Suitable polycarbonate resins are available in commerce, for instance, Makrolon FCR, Makrolon 2600, Makrolon 2800 and Makrolon 3100, all of which are bisphenol based homopolycarbonate resins differing in terms of their respective molecular weights and characterized in that their melt flow indices (MFR) per ASTM D-1238 are about 16.5-24, 13-16, 7.5-13.0 and 3.5-6.5 gm/10 min., respectively. These are products of Miles Inc. of Pittsburgh, Pa.
Polycarbonate resin suitable in the practice of the invention are known and their structures and methods of preparation have been disclosed, for example in U.S. Pat. Nos. 3,030,331; 3,169,121; 3,395,199; 3,729,447; 4,255,556; 4,260,731; 4,369,303 and 4,714,746 all of which are incorporated by reference herein.
The polyester copolymer of the invention comprises the reaction product of a glycol portion which contains 1,4-cyclohexane-dimethanol (CHDM) and ethylene glycol (EG) wherein the molar ratio of CHDM to EG is from about 1:1 to 4:1, preferably the glycol portion has a predominance of CHDM over EG, with an acid portion comprising at least one of phthalic acid and isophthalic acid.
The polyester copolymer component may be prepared by procedures well known to those skilled in this art, such as by condensation reactions substantially as shown and described in U.S. Pat. No. 2,901,466. More particularly, the acid or mixture of acids or alkyl esters of the aromatic dicarboxylic acid or acids, for example dimethyl-terephthalate, together with the dihydric alcohols are charged to a flask and heated to temperatures sufficient to cause condensation of the copolymer to begin, for example to 175 raised to about 250 the condensation reaction is allowed to proceed until substantially complete.
The condensation reaction may be facilitated by the use of a catalyst, with the choice of catalyst being determined by the nature of the reactants. The various catalyts for use herein are very well known in the art and are too numerous to mention individually herein. Generally, however, when an alkyl ester of the dicarboxylic acid compound is employed, an ester interchange type of catalyst is preferred, such as NaHTi(OC.sub.4 H.sub.9).sub.6 in n-butanol. If a free acid is being reacted with the free glycols, a catalyst is generally not added until after the preliminary condensation has gotten under way.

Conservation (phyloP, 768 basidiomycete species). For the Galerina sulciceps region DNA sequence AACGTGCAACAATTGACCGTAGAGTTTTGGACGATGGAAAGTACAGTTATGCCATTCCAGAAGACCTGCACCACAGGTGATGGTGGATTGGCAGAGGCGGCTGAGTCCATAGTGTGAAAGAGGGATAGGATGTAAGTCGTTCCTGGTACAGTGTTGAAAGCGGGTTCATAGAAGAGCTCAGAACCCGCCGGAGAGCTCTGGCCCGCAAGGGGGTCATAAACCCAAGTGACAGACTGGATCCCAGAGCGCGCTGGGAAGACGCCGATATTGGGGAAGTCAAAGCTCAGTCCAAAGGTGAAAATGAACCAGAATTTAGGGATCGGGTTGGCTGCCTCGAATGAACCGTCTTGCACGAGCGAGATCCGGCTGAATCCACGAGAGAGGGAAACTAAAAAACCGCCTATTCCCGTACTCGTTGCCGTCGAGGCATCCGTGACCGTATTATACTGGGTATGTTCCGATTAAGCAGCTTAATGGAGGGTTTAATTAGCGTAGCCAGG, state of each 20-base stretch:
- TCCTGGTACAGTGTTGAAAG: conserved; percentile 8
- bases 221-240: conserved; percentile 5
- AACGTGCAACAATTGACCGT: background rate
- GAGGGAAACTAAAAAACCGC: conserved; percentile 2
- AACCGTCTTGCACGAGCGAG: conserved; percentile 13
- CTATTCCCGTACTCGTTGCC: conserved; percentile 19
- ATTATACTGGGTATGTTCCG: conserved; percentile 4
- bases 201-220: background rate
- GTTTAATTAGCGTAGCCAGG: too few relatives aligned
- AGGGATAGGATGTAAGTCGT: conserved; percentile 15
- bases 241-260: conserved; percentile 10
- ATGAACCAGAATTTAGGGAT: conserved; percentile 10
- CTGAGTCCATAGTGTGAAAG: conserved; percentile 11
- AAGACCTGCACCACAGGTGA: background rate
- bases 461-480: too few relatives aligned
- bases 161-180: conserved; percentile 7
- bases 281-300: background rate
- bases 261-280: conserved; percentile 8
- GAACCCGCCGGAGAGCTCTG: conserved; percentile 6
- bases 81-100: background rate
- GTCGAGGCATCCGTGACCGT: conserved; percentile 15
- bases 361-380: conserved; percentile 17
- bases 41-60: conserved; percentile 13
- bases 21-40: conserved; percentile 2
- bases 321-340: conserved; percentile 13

The reaction is generally begun in the presence of an excess of glycols and initially involves heating to a temperature sufficient to cause a preliminary condensation followed by the evaporation of excess glycol. The entire reaction is conducted with agitation under an inert atmosphere. The temperature can then be advantageously increased with or without the immediate application of a vacuum. As the temperature is further increased, the pressure can be advantageously greatly reduced and the condensation allowed to proceed until the desired degree of polymerization is achieved. The product can be considered finished at this stage or it can be subjected to further polymerization in the solid phase in accordance with well-known techniques. Thus, the highly monomeric condensation product produced can be cooled, pulverized, and the powder heated to a temperature somewhat less than that employed during the last stage of the molten phase polymerization thereby avoiding coagulation of the solid particles. The solid phase polymerization is conducted until the desired degree of polymerization is achieved. The solid phase polymerization, among other things, results in a higher degree of polymerization without the accompanying degradation which frequently takes place when continuing the last stage of the melt polymerization at a temperature high enough to achieve the desired degree of polymerization. The solid phase process is advantageously conducted with agitation employing an inert atmosphere at either normal atmospheric pressure or under a greatly reduced pressure.
The copolyesters for use in the subject invention generally will have an internal viscosity of at least about 0.4 dl./g as measured in 60/40 phenoltetrachloroethane or other similar solvent at about 25 The relative amounts of the 1,4-cyclohexanedimethanol to ethylene glycol in the glycol portion may vary so long as the molar ratio of 1,4-cyclohexanedimethanol to ethylene glycol is from 1 to 4:1, preferably there will be a molar predominance of CHDM over EG.